This article summarizes the findings of a team of researchers who analyzed Facebook data. They found that users tended to reinforce their beliefs by "encasing themselves in environments that mesh with their own personal beliefs." How can we help students be open to new ideas and avoid social media "echo chambers"?
Author and teacher, Margaret Berry Wilson describes hearing second graders use discussion comments such as "I'm going to have to respectfully disagree with that, because . . . . " She was impressed by their ability to disagree respectfully and credits a technique called "Interactive Modeling" for teaching them how to argue and disagree while still maintaining appropriate behavior.
In this podcast, New Zealand teachers Danielle Myburgh and Rebekah Nathan talk about why hearing dissenting views and "devil's advocates" is so important in any learning situation. They believe it helps a group of students to understand a problem or concept more fully and receive more valuable feedback when they collaborate with other students who disagree with their ideas.
Kudos to fifth-grade teacher Carrie Byer for this great video on how she teaches her students to disagree respectfully. It's especially helpful that her students explain, in their own words, how they have learned to disagree in classroom discussions without offending or angering others. This could easily be modified for high school students.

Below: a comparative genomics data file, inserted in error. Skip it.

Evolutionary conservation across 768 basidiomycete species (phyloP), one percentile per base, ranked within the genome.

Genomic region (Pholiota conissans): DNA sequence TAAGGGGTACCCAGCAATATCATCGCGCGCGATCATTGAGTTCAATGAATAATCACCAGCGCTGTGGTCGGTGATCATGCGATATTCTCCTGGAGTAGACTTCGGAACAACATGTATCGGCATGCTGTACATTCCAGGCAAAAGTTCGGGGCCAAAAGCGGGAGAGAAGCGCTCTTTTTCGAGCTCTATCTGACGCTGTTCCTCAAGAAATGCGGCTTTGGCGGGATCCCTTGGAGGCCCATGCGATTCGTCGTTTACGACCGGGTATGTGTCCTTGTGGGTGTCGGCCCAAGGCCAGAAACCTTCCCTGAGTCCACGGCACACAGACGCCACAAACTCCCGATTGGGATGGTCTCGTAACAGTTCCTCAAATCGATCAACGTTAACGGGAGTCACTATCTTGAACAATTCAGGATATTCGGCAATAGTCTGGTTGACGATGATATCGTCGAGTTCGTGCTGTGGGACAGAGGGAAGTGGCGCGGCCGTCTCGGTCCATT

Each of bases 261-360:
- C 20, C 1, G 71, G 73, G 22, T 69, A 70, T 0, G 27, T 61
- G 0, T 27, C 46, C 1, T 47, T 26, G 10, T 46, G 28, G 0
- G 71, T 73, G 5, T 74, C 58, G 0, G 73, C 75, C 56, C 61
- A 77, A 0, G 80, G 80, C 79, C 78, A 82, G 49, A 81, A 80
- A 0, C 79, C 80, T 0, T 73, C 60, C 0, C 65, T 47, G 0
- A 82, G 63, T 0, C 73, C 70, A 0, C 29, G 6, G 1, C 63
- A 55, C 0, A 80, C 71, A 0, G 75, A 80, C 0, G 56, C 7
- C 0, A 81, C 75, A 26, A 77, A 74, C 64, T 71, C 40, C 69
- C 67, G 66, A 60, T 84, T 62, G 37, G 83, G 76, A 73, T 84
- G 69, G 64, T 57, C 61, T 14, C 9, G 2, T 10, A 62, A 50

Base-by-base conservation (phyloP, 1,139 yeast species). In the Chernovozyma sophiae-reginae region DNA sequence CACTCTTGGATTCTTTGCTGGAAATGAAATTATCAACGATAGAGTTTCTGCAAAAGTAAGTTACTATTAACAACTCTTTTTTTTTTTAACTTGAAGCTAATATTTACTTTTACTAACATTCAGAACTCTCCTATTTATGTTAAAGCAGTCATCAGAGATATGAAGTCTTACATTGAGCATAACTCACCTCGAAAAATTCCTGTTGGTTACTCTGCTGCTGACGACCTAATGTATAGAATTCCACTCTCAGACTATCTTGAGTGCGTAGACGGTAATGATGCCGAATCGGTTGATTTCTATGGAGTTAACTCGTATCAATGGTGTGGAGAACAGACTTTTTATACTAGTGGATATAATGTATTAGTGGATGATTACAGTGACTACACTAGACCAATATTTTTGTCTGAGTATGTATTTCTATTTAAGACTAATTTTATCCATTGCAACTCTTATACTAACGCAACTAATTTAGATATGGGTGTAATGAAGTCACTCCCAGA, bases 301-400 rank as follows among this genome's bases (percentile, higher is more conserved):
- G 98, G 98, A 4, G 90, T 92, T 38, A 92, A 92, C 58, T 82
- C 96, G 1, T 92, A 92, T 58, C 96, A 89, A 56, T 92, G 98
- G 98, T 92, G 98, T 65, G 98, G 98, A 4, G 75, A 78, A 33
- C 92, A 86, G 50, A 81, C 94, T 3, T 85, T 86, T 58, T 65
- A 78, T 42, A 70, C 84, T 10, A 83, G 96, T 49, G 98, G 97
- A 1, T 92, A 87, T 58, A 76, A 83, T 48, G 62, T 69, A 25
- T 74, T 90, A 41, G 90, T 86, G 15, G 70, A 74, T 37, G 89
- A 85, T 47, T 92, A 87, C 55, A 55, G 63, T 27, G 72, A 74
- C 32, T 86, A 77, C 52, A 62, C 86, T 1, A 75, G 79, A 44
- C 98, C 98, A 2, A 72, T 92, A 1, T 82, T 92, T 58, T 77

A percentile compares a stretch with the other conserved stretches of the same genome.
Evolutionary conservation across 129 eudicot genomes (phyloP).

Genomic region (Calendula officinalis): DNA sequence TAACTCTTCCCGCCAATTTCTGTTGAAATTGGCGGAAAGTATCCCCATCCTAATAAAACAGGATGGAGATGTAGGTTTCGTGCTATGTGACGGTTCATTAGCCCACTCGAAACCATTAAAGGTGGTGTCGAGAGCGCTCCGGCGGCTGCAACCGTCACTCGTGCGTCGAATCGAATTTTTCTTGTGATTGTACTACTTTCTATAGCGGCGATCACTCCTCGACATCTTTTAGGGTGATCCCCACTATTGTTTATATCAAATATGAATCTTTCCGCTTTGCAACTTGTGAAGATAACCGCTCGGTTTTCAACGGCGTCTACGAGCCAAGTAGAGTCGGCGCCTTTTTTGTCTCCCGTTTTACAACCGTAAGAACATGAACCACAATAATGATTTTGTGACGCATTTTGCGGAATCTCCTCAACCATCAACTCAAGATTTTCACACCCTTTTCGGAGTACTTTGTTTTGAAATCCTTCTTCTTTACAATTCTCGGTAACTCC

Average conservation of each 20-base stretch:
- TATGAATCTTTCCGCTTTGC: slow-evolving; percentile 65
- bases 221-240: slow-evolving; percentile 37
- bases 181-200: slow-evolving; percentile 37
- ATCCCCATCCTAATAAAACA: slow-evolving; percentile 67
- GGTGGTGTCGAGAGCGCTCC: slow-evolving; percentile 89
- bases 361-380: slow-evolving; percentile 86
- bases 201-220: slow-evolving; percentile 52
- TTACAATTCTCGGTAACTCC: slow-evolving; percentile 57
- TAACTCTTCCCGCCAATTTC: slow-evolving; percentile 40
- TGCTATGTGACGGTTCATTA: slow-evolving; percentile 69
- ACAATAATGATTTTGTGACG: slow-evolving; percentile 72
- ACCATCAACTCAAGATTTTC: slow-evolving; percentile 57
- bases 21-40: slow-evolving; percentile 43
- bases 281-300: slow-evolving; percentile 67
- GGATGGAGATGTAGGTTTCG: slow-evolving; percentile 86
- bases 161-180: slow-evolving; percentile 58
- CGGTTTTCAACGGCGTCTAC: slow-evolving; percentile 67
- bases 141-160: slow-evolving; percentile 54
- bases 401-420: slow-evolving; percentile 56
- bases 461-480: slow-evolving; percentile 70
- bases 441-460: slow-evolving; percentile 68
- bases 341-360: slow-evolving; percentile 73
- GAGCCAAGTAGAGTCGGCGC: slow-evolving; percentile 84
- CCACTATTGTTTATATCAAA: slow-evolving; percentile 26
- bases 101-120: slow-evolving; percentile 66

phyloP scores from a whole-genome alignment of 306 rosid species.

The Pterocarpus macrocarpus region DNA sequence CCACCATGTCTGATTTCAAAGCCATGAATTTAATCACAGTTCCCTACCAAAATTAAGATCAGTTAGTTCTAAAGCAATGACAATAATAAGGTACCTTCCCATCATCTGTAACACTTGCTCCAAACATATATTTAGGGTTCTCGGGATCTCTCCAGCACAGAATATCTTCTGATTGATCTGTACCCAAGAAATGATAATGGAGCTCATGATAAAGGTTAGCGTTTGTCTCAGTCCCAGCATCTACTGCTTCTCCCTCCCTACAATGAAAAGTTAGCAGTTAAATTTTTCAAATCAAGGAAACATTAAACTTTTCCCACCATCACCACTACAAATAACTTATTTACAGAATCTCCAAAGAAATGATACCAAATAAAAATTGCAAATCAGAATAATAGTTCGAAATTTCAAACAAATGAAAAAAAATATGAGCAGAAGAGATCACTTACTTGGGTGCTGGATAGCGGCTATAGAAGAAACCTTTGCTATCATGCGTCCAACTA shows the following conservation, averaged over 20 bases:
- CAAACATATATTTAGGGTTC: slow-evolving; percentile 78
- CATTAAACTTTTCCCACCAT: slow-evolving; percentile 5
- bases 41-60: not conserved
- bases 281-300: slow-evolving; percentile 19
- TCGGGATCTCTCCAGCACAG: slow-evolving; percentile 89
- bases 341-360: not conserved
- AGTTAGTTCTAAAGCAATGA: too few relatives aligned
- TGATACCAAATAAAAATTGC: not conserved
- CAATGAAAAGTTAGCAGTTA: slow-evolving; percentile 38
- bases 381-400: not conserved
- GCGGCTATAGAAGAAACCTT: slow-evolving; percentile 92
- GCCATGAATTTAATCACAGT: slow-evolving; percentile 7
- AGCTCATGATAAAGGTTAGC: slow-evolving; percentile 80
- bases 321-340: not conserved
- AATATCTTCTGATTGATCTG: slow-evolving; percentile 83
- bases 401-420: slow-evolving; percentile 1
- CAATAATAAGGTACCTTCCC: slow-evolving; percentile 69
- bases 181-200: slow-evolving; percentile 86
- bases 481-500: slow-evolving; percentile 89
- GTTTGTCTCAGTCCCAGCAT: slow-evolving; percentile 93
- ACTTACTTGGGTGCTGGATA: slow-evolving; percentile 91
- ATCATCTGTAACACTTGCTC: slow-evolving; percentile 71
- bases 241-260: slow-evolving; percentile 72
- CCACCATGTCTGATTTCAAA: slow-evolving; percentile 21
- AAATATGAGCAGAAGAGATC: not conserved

If you need a quick, simple activity to teach respectful disagreement on any academic or social topic, this classroom demonstration of "Take Sides" might work for you. It could be a good way to introduce a mini-unit on how to listen respectfully to those with whom you disagree.
This exercise/activity is targeted at sixth-graders, but it can be adapted for almost any age group. Students role-play disagreement on what to make for dinner or which movie to watch, then practice active listening and acting non-judgmentally. This activity could be completed in one class period, and would probably work best if modeled by teacher and student or two students.
Blogger Jacob Pastrovich offers some intriguing suggestions for how to avoid social media "echo chambers," and some of these could be shared with your students. How about not immediately unfollowing people who post opinions you don't agree with, who have very different political views? Or consciously seeking out, and following, viewpoints very different from your own? What might be learned in the process? This could make an interesting project for students.